First off, what the heck is a “chronotype,” you ask? Excellent question!
The Definition of “Chronotype”
Chronotype = “A person’s natural inclination with regard to the times of day when they prefer to sleep or when they are most alert or energetic.”
Chronotype vs. Circadian Rhythm
Here is a concise explanation (and a link to a great podcast episode if you’re interested in more information) from a Bulletproof blog post:
Your circadian rhythm — your brain’s sleep-wake cycle — determines when you’re alert and when you’re sleepy over a 24-hour period. It’s the internal clock that your brain uses to signal when to release certain hormones. While working with insomnia patients, Dr. Breus observed that everyone’s circadian rhythm is slightly different. (He details his fascinating findings, particularly about so-called insomniacs, on an episode of Bulletproof Radio.) . . . When Breus switched up his patients’ daily routines to accommodate their sleep chronotype, their productivity soared and several sleep issues resolved.
Thus, one’s circadian rhythm and chronotype are not the same, but they are intrinsically related. Everyone possesses a circadian rhythm, but circadian rhythms differ from person to person. These differences are explained by individual chronotypes.
Why does your chronotype matter?
As mentioned above, knowing your chronotype can help you to maximize your daily routine and efficiency.
Evolutionarily speaking, it was important for group members to be alert and 100% awake at different times of day. If a certain group possessed only morning types, for example, it would be at higher risk of invasion in the evening since all group members would have (likely) fallen asleep early. Therefore, researchers have determined that “. . . asynchronous periods of wakefulness provide an opportunity for vigilance when sleeping in groups . . . Chronotype variation and human sleep architecture (including nocturnal awakenings) in modern populations may therefore represent a legacy of natural selection acting in the past to reduce the dangers of sleep.”
Currently, society is structured in a manner that favors morning types. Most jobs require workers to rise early and be 100% “on” beginning around 9am. Further, most schools require students to begin learning around 8am. However, many humans–adults, kids, and teenagers alike!–are evening types. Since the status-quo favors early risers, evening types are often viewed as “lesser” and/or “abnormal.”
When considering the reality that both morning and evening types were valued as being beneficial, and necessary in tribal societies, society’s favoritism of morning types has led neuroscientists to advocate for their evening type counterparts. If you’re one of the lucky ones who can choose your own work schedule, you should not feel inadequate if you prefer to get a later start to the day. Or, if you’re an evening type (E-type) who is forced to wake up early Monday through Friday, you should know that “. . . E-types accumulate a sleep deficit during weekdays due to social and academic commitments and that they recover from this deficit during ‘free days’ on the weekend.”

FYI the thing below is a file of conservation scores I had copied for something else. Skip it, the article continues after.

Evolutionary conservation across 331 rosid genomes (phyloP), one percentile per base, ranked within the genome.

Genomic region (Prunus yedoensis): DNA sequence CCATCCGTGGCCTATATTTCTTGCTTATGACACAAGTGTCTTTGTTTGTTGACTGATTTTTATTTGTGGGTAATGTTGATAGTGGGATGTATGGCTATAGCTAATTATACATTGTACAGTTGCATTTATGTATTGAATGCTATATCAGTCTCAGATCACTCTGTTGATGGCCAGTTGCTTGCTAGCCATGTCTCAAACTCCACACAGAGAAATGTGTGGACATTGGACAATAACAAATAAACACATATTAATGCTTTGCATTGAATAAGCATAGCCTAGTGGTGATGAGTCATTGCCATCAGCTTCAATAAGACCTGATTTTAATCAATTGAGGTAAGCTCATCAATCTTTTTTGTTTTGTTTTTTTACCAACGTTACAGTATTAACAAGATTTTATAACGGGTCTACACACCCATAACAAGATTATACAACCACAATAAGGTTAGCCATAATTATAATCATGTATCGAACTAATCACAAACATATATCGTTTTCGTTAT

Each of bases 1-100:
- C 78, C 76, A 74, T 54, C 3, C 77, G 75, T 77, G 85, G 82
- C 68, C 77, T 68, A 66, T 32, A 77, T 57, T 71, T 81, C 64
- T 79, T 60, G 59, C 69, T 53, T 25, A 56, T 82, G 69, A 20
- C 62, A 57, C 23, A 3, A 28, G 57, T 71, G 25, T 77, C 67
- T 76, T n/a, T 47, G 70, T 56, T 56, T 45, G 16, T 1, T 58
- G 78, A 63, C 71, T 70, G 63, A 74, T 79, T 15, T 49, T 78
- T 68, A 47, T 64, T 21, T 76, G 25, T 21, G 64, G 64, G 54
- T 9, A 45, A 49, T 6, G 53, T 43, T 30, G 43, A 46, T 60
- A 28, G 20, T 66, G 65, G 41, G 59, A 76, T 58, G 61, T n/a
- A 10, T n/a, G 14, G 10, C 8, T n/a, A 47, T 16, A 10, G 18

I am an evening type who anxiously anticipates lazy weekend mornings, but I’ve often been chastised for this. Now, knowing my chronotype, I feel vindicated!
How do you know which chronotype you are?
Chances are you can classify yourself as a morning or evening type without taking a quiz, but sleep specialist Michael Breus, PhD, developed a free online quiz based on his research and best-selling book The Power of When. Breus more specifically categorizes morning and evening types into four groups: dolphins, lions, bears, and wolves.
After taking the quiz, you can use your newfound knowledge to consider the most optimal routine for your chronotype.
If the schedule of your current job and/or lifestyle doesn’t allow you to optimize your chronotype (mine doesn’t!), you can at least be mindful of your body’s natural inclinations in order to enhance your free time on weekends and vacations . . . without feeling guilty, weird, or lazy!
I’m a “wolf,” but I must wake up early each morning (like most members of modern society) to get to work. Since I need to wake up so early, I must also force myself to go to bed earlier than I’d like. The key word in that sentence is “force”; it’s difficult for me to fall asleep early, so I end up accumulating “sleep debt.” On weekends and vacations, then, I’ve learned to embrace my chronotype by sleeping in, staying up later, and reversing unwanted sleep debt. I used to feel guilty and lazy when I’d sleep in, but now I realize that sleeping in helps me to optimize my health. I think it’s great for every person to pinpoint his or her chronotype, but it’s especially liberating for us wolves who are often pressured to wake up early since our society values early risers!
What are your thoughts on chronotypes? As always, I love to read any and all comments you may have!
In each blog post, I aim to bring you food for thought (pun intended. Note: my day job is teaching English), but don’t take my word for it! Click on and read all of the links above to become your own expert on this topic; knowledge is power. The more you know and understand the “why” behind each biohack, the easier it will be to stick to it and realize you can’t live without it!
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